Illustrations: A Collage of Genealogical Pictorial Arrangements

gp05In regards to author Phillip M Mayer’s style, I have said before in reviewing another of his works, he likes to keep things simple. In his guides, readers are taught to use common tools and strategies in a simple, straight-forward way to produce clean, easy-to-replicate results. In his latest book, Illustrations: A Collage of Genealogical Pictorial Arrangements, he provides a “step-by-step guide to sequence family presentation.” Learn by using information and resources you are likely to already have on hand, such as memories, timelines, histories and stories, and other family information.

According to Mayer, the objective of this book is two-fold:

“The first is to teach you how to organize and put all your family information into a loose leaf 3-ring binder.

The second is to provide you with ideas to create your own presentations. Most people have little to no idea as to what and how to present.”

Whether you actually use a 3-ring binder or some other structured method to organize your papers, you can learn from Mayer some tips and ideas to keeping and presenting your family history in new and interesting ways.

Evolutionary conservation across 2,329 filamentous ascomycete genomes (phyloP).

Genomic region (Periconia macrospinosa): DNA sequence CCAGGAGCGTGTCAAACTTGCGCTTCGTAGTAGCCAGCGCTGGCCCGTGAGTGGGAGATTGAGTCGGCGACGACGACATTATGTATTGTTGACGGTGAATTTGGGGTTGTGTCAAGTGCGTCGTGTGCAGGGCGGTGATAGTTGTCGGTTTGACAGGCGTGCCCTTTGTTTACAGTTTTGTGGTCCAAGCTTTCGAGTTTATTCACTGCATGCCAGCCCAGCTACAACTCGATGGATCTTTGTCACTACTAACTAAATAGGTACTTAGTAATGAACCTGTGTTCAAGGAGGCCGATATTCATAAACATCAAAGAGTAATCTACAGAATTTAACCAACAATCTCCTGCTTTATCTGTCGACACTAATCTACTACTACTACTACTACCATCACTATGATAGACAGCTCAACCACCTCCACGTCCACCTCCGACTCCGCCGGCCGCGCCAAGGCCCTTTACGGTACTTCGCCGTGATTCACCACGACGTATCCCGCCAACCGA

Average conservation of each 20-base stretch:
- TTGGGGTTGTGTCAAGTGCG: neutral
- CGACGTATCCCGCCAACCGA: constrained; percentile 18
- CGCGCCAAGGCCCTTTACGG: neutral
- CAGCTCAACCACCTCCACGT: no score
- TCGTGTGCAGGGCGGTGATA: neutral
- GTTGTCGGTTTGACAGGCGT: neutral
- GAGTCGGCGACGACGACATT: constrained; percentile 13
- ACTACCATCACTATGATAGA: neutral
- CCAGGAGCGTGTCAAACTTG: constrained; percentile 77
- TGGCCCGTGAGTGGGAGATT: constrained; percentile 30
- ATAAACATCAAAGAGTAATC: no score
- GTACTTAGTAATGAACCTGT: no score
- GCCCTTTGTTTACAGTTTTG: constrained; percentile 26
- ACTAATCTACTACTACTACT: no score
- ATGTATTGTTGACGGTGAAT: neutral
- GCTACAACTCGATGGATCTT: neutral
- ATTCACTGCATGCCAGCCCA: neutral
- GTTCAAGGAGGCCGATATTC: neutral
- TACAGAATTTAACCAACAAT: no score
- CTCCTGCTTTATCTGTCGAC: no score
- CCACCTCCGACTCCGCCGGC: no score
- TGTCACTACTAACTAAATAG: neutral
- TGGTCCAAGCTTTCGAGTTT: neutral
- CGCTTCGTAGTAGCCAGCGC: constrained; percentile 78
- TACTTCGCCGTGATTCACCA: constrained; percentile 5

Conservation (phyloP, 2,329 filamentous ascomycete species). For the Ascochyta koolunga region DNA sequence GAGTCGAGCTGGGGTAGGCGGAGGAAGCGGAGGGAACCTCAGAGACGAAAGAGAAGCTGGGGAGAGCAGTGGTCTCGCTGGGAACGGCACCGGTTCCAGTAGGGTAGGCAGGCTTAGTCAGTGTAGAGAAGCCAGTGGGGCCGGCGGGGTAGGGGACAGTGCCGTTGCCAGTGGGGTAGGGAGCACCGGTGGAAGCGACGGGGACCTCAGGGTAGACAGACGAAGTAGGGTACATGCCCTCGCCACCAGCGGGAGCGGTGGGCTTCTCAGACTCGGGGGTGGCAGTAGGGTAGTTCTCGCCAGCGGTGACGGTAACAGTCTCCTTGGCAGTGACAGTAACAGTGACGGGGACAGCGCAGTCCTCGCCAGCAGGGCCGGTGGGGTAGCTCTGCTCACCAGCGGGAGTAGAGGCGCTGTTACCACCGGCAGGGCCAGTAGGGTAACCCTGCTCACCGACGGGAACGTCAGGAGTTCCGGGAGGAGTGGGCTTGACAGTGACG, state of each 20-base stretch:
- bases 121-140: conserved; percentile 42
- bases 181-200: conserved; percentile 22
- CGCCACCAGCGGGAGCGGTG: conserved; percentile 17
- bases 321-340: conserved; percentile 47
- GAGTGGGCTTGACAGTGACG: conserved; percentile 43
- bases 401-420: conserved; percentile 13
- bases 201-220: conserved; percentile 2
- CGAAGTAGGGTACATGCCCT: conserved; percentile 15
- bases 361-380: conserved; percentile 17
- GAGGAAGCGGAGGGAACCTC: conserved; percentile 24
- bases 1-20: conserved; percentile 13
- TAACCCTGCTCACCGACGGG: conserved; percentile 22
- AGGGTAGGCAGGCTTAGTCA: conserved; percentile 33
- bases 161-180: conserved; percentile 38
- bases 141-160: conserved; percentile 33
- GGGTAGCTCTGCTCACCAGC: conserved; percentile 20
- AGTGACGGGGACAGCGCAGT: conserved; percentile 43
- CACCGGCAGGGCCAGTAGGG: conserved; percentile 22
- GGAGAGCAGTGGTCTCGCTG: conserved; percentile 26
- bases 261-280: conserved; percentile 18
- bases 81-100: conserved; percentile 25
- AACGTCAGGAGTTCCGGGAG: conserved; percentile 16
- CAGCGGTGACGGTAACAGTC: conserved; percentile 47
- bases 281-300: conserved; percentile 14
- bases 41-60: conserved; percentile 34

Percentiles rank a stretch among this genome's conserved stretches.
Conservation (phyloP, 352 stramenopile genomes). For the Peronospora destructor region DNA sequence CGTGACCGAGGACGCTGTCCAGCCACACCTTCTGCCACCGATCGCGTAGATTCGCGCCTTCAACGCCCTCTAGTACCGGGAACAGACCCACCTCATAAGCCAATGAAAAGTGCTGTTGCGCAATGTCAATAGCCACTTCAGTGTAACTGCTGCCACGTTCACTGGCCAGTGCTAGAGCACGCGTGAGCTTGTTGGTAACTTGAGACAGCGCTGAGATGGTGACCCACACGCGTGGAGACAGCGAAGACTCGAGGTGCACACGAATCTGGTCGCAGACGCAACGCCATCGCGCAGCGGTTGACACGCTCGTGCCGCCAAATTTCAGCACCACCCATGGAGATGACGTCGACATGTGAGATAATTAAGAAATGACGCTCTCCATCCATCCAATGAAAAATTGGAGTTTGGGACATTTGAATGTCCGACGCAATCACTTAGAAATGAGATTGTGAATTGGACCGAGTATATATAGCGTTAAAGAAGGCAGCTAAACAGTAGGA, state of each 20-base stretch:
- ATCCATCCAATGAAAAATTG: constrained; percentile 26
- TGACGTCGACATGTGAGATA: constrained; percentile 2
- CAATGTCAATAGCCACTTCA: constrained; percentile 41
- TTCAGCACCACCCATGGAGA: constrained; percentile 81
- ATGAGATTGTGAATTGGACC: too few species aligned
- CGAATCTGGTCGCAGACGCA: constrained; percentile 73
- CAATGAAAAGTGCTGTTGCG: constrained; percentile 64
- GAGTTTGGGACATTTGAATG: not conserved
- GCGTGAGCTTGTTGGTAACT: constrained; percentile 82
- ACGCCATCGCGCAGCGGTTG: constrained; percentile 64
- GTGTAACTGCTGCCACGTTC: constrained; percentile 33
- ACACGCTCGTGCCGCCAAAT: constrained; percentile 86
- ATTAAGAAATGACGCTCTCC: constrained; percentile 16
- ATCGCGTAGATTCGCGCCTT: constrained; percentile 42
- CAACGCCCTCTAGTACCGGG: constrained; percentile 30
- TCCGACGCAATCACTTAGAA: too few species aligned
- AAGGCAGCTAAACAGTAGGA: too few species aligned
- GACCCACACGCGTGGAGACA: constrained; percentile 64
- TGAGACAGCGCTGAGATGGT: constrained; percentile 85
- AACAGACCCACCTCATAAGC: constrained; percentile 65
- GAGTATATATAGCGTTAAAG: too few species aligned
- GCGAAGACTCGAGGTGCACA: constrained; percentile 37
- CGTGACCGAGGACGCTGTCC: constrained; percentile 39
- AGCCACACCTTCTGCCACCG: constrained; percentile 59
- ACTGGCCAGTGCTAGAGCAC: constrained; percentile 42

The bulk of this book is in the 65 illustrative examples with informative captions. These examples don’t just show the author’s way of doing things, but also help stimulate the creative juices and thinking for doing your own presentations.

 

Table of Contents

1.0 Introduction

  • Objective

2.0 The 3-ring Binder

  • The Process
  • Overview

3.0 The Step-by-Step Process

4.0 Information Section

  • Figure 4.1 Information Spreadsheet

5.0 File ID Section

  • Figure 5.1 File ID Spreadsheet

6.0 Presentation Section

  • Figure 6.1 Horizontal Family Tree
  • Figure 6.2 Family Tree
  • Figure 6.3 Vertical Family Tree
  • Figure 6.4 Personal Information
  • Figure 6.5 Directional Pointers
  • Figure 6.6 Conjoint Presentation
  • Figure 6.7 Timeline
  • Figure 6.8 Death Certificate
  • Figure 6.9 Personal Presentation
  • Figure 6.10 ‘2004’ Family Gathering
  • Figure 6.11 Complex Relationships
  • Figure 6.12 Name Changes
  • Figure 6.13 Unidentified Individuals
  • Figure 6.14 Citizenship Certificate
  • Figure 6.15 Death Certificate
  • Figure 6.16 Birth Timeline
  • Figure 6.17 Ancestral Bible Extraction
  • Figure 6.18 Newspaper Article
  • Figure 6.19 Snapshots
  • Figure 6.20 Memorials
  • Figure 6.21 Directional Pointers